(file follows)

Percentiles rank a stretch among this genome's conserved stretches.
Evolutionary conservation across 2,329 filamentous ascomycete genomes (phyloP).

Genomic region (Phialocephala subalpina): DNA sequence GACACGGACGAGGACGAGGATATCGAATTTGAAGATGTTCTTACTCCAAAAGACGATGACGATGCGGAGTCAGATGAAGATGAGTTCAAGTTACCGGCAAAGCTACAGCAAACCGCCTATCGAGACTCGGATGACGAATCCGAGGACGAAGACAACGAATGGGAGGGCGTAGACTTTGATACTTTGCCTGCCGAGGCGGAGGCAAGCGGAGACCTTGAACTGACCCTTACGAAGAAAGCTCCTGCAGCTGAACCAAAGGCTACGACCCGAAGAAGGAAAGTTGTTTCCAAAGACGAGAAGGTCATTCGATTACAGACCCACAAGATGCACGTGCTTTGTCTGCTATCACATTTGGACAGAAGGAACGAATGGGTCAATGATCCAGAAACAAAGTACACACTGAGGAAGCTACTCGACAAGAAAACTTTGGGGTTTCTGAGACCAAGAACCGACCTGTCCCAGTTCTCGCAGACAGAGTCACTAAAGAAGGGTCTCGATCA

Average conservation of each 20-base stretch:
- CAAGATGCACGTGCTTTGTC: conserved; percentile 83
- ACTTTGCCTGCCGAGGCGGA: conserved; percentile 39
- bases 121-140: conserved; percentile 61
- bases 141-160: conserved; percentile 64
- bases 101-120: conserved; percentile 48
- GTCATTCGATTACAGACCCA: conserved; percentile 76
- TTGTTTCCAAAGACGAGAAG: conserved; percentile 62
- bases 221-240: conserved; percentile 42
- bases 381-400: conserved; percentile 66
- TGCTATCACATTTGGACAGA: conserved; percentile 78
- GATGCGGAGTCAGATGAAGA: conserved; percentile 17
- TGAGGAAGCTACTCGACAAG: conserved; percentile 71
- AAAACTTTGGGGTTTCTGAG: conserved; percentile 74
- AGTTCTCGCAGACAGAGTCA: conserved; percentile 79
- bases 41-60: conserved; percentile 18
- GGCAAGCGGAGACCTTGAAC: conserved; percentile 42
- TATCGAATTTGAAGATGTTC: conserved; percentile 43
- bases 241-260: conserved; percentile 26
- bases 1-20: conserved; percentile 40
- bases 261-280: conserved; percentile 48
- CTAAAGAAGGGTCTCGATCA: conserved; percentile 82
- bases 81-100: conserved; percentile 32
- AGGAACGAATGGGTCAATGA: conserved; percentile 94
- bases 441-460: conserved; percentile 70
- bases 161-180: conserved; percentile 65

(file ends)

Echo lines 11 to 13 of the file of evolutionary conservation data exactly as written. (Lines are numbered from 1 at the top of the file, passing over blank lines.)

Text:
- TTGTTTCCAAAGACGAGAAG: conserved; percentile 62
- bases 221-240: conserved; percentile 42
- bases 381-400: conserved; percentile 66